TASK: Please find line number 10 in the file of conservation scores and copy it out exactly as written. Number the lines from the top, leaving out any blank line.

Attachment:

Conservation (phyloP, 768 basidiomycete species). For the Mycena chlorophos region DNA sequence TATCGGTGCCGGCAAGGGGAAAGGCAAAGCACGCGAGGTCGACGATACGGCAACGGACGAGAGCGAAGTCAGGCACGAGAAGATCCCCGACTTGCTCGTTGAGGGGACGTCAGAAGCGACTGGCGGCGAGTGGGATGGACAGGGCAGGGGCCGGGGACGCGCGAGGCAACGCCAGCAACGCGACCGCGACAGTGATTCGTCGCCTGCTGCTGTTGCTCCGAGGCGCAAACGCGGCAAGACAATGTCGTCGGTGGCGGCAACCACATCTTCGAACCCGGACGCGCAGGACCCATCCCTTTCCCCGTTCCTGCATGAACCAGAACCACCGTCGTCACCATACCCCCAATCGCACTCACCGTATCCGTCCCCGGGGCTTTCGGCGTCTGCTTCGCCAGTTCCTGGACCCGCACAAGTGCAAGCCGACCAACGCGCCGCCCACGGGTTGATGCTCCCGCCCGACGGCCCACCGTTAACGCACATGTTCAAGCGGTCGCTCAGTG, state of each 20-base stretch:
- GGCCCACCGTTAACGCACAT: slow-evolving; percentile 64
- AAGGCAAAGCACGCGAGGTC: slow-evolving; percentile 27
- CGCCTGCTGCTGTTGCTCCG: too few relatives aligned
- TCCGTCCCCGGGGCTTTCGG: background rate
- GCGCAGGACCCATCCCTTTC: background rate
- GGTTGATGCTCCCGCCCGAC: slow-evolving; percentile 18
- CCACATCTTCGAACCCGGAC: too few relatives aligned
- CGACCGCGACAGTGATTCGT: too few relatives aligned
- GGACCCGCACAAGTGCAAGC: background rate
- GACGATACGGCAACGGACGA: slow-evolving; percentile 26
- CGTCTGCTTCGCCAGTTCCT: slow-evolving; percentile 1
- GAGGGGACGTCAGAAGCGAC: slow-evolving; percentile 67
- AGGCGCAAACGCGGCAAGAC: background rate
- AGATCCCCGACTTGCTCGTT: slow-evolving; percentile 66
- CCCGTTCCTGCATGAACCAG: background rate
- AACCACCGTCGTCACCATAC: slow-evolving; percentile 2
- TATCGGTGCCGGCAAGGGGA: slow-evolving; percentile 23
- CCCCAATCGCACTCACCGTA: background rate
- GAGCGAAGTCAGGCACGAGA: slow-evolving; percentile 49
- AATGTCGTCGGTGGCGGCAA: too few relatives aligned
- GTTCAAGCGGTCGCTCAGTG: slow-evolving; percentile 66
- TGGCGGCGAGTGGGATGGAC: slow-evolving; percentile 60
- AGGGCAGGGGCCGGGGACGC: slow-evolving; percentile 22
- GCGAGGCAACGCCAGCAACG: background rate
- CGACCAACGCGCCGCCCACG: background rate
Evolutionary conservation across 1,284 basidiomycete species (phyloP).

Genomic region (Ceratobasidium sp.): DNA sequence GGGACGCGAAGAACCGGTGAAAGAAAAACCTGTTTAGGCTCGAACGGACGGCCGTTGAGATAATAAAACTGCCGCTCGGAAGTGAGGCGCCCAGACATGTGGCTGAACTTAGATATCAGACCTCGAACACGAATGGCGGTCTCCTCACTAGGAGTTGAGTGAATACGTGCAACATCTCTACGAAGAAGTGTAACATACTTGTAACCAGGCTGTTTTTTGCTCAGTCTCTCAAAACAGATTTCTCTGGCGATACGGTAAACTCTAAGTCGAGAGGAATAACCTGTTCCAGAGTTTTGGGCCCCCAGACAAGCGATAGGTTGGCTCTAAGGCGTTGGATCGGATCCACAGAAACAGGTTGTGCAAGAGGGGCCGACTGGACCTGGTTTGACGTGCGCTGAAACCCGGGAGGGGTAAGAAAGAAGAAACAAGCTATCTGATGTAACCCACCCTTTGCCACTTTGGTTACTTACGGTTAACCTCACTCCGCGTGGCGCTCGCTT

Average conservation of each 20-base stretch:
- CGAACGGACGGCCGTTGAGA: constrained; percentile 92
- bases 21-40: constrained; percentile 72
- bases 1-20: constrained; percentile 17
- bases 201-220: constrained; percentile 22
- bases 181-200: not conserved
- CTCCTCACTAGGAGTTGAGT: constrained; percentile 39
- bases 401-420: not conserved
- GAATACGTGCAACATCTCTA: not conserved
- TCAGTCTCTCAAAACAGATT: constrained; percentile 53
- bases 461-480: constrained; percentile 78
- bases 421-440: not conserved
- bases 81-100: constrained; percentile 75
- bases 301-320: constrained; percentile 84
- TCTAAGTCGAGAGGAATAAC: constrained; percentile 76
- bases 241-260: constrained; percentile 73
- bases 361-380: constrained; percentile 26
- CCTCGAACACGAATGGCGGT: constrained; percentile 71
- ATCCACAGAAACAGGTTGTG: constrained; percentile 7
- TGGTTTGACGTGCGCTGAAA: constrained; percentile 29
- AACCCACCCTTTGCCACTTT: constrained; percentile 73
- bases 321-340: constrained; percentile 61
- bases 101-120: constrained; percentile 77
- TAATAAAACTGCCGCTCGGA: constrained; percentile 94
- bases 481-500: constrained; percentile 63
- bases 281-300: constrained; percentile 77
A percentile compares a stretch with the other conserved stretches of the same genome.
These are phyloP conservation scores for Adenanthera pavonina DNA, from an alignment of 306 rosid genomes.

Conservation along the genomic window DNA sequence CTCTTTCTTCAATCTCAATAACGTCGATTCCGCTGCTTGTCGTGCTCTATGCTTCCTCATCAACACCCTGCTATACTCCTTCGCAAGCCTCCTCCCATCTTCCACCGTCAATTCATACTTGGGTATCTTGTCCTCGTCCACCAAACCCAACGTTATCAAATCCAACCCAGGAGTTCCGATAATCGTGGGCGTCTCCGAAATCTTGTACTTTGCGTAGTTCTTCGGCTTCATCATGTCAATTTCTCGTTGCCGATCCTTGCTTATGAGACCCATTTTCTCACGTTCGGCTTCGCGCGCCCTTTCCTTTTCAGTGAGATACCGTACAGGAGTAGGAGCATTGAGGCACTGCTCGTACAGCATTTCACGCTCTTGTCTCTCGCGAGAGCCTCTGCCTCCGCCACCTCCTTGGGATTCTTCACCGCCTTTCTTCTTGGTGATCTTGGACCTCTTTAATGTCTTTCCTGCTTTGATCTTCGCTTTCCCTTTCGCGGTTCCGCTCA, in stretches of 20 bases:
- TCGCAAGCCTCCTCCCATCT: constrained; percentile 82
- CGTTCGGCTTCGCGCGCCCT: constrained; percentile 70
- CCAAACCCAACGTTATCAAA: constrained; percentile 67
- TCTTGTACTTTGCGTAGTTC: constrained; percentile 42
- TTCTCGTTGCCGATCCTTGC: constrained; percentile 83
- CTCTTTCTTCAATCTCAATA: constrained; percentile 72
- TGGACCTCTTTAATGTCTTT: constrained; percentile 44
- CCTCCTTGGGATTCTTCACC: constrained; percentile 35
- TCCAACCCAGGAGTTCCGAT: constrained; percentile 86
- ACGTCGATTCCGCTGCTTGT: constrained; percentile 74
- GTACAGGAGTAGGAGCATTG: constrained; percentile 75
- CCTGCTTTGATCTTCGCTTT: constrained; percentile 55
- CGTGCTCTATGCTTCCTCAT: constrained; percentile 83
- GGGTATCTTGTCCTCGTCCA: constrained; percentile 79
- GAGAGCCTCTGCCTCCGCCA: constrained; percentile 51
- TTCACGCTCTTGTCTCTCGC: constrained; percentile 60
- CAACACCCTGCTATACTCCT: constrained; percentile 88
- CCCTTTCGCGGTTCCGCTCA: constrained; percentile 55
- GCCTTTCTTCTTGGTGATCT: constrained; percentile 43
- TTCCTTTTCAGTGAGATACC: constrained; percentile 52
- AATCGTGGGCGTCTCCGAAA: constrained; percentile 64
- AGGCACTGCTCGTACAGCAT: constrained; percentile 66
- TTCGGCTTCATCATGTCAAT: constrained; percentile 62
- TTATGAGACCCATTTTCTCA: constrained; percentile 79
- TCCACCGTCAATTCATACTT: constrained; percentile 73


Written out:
- GGACCCGCACAAGTGCAAGC: background rate